To configure Windows Updates settings, some registry keys, services,… DSC (Desired State Configuration) is the way to go as it’ll ensure the PC remains compliant even if there’s a drift later between 2 resets or/and the PC isn’t connected to any network.

As you may know DSC depends on WSMan and not on PSRemoting.
There’s a myth about PSRemoting that was uncovered by PowerShell Magazine and Windows PowerShell MVP Aleksandar Nikolic:

If I push a DSC config without configuring WSMan, I hit a wall and get this message:
The client cannot connect to the destination specified in the request.
Verify that the service on the destination is running and is accepting requests.
Consult the logs and documentation for the WS-Management service running on the destination, most commonly IIS or WinRM.
If the destination is the WinRM service, run the following command on the destination to analyze and configure the WinRM service: “winrm quickconfig”.
+ CategoryInfo : ConnectionError: (root/Microsoft/…gurationManager:String) [], CimException
+ FullyQualifiedErrorId : HRESULT 0x80338012
+ PSComputerName : localhost

I’d also get the above error message whenever the WinRM service is stopped or the WSMan listener is absent.

To fix it, I should run the following the Set-WSManQuickConfig because the computer isn’t joined to a domain.

Set-WSManQuickConfig -SkipNetworkProfileCheck

This would enable the WinRM firewall rule for the ‘Public’ profile and expose the WinRM to the localNetwork it’s connected to.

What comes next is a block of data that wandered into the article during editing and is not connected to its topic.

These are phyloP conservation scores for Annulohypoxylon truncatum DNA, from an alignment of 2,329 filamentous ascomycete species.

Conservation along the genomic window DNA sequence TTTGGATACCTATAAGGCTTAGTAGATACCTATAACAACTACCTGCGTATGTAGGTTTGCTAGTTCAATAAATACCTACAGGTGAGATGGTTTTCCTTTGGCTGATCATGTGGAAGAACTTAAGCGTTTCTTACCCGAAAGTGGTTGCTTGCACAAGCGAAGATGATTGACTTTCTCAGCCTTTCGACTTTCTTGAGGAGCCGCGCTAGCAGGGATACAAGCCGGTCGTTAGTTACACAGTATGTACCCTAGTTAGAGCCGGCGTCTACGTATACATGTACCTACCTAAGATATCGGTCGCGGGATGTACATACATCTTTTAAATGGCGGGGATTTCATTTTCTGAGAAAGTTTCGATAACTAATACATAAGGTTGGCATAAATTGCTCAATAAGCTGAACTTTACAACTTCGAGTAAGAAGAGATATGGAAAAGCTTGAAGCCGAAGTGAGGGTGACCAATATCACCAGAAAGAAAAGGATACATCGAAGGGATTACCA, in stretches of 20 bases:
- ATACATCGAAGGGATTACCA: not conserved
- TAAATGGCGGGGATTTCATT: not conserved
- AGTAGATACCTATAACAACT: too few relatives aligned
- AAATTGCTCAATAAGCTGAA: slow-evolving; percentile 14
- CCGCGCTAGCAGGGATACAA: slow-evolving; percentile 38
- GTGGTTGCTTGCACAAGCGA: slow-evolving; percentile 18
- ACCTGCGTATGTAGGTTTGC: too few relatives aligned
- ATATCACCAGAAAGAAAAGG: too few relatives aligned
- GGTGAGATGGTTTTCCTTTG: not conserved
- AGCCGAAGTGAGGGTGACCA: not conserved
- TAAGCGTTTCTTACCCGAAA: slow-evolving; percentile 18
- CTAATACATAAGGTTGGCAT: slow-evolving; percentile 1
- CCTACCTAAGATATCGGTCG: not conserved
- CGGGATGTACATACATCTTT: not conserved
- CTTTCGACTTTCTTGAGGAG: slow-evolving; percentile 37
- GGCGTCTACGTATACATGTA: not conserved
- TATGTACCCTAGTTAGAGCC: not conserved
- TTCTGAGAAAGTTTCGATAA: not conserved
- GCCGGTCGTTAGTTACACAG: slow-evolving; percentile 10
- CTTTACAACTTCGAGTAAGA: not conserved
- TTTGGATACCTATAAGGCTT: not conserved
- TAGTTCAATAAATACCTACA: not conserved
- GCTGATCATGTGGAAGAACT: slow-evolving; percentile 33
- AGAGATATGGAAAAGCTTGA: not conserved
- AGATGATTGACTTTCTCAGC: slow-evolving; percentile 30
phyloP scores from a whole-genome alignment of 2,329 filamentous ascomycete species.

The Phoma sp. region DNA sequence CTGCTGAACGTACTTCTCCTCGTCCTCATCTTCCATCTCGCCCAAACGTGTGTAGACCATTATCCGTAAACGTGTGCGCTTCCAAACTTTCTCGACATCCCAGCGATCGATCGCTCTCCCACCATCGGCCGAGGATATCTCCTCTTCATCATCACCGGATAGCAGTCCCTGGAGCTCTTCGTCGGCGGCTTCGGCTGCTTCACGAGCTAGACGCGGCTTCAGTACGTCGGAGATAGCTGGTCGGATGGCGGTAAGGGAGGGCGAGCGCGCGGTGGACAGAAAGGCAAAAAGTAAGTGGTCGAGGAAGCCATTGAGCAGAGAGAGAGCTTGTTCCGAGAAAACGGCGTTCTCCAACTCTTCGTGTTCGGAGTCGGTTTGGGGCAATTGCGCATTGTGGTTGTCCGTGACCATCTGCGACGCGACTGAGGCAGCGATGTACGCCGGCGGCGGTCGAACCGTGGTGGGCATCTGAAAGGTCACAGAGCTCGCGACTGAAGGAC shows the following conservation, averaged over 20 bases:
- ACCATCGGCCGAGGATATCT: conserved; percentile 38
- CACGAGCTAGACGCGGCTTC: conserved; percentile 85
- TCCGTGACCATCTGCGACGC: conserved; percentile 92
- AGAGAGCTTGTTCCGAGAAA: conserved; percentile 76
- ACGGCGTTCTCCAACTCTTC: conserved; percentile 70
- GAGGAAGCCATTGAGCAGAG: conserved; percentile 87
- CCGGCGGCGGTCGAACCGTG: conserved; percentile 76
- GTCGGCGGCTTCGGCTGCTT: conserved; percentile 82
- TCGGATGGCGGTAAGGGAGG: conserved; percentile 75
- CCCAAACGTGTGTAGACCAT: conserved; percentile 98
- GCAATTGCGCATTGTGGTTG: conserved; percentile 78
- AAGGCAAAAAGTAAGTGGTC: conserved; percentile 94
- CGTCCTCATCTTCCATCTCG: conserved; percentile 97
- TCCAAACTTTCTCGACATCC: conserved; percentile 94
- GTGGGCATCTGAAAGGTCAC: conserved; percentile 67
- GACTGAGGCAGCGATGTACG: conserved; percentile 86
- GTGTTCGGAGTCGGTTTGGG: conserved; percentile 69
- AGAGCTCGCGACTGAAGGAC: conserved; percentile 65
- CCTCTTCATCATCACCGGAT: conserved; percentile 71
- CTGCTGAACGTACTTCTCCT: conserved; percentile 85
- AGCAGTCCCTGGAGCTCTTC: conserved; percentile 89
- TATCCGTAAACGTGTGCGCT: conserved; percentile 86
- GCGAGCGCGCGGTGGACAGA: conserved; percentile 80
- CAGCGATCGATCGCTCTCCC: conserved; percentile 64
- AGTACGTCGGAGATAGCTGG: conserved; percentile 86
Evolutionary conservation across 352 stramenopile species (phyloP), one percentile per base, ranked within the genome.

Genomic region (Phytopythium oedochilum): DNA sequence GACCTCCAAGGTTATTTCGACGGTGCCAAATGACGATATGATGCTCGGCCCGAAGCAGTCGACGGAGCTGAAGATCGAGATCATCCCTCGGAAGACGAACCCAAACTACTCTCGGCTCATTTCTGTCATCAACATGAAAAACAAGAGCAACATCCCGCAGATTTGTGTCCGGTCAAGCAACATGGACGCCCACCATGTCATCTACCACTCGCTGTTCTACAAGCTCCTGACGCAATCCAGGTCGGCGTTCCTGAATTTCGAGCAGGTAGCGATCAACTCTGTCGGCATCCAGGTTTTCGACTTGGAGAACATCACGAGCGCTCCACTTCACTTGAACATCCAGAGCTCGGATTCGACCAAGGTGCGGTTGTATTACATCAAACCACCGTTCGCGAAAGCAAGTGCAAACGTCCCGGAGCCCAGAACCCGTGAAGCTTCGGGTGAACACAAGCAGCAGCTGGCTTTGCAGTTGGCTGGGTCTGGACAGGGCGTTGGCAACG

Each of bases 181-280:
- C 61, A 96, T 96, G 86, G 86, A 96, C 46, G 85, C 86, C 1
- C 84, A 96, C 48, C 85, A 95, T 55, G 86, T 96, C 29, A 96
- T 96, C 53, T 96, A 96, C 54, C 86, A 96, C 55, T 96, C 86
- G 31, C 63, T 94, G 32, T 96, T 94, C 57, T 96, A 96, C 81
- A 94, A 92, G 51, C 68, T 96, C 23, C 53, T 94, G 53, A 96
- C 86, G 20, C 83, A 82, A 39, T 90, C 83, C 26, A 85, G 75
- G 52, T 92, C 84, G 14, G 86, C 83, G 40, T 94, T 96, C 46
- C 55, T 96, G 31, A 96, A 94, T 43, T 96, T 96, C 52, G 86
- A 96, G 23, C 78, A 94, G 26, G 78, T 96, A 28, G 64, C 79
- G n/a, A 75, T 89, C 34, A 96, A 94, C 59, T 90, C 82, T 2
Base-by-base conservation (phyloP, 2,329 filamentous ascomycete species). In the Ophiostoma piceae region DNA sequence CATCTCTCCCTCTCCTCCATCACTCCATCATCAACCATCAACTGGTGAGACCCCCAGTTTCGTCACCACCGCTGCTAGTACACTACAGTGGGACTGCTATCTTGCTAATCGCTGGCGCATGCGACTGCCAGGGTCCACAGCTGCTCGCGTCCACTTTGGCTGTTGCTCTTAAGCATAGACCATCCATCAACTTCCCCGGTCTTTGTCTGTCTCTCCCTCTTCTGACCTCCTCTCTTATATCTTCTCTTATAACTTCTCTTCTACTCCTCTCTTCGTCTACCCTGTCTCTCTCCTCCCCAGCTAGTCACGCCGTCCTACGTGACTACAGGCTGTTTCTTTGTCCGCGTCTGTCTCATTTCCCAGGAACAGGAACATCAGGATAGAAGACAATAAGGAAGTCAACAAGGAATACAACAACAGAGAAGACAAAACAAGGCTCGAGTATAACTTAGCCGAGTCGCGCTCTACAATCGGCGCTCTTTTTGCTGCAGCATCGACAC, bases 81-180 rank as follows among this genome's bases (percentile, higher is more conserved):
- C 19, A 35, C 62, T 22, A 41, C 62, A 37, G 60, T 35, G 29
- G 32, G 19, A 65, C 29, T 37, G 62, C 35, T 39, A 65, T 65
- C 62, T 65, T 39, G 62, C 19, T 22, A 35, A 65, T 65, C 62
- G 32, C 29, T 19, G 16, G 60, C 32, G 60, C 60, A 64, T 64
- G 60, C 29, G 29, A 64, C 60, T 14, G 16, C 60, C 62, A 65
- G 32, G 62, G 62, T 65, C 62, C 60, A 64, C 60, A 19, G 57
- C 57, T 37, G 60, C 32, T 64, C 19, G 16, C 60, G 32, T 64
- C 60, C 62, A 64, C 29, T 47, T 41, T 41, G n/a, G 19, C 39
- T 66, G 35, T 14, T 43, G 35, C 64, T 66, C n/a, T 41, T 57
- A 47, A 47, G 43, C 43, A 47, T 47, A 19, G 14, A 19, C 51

It would also set the LocalAccountTokenFilterPolicy registry value to remove the UAC remote restriction.

The above steps aren’t required to push locally (vs. over the wire) a DSC configuration.
The attack surface can actually be reduced so that the DSC configuration can only be pushed locally.
The non-domain joined Windows 8.1 PBR images can leverage DSC as soon as I:

# 1. Enable and start the WinRM service
Stop-Service -Name WinRM -PassThru | 
Set-Service -StartupType Automatic -PassThru | 

# 2. Enable and restrict the firewall rules 
# to localhost instead of LocalNetwork
Get-NetFirewallRule -Name @(
    'WINRM-HTTP-In-TCP', # Pubic
    'WINRM-HTTP-In-TCP-NoScope') | #Domain,Private
Enable-NetFirewallRule -PassThru | 
Get-NetFirewallAddressFilter | 
Set-NetFirewallAddressFilter -RemoteAddress ""

# 3. Add a listener (the firewall already enforces a restriction)
Get-ChildItem -Path WSMan:\localhost\Listener -Include listener* | 
Remove-Item -Recurse
New-WSManInstance winrm/config/Listener -SelectorSet @{

# 4. Disable Kerberos, not required in workgroup for local authentication
Set-Item -Path WSMan:\localhost\Service\Auth\Kerberos  -Value $false -Force
Set-Item -Path WSMan:\localhost\Service\Auth\Negotiate -Value $true  -Force

Voilà, my post-installation DSC configuration can be pushed locally whenever Windows 8.1 is reset on the device.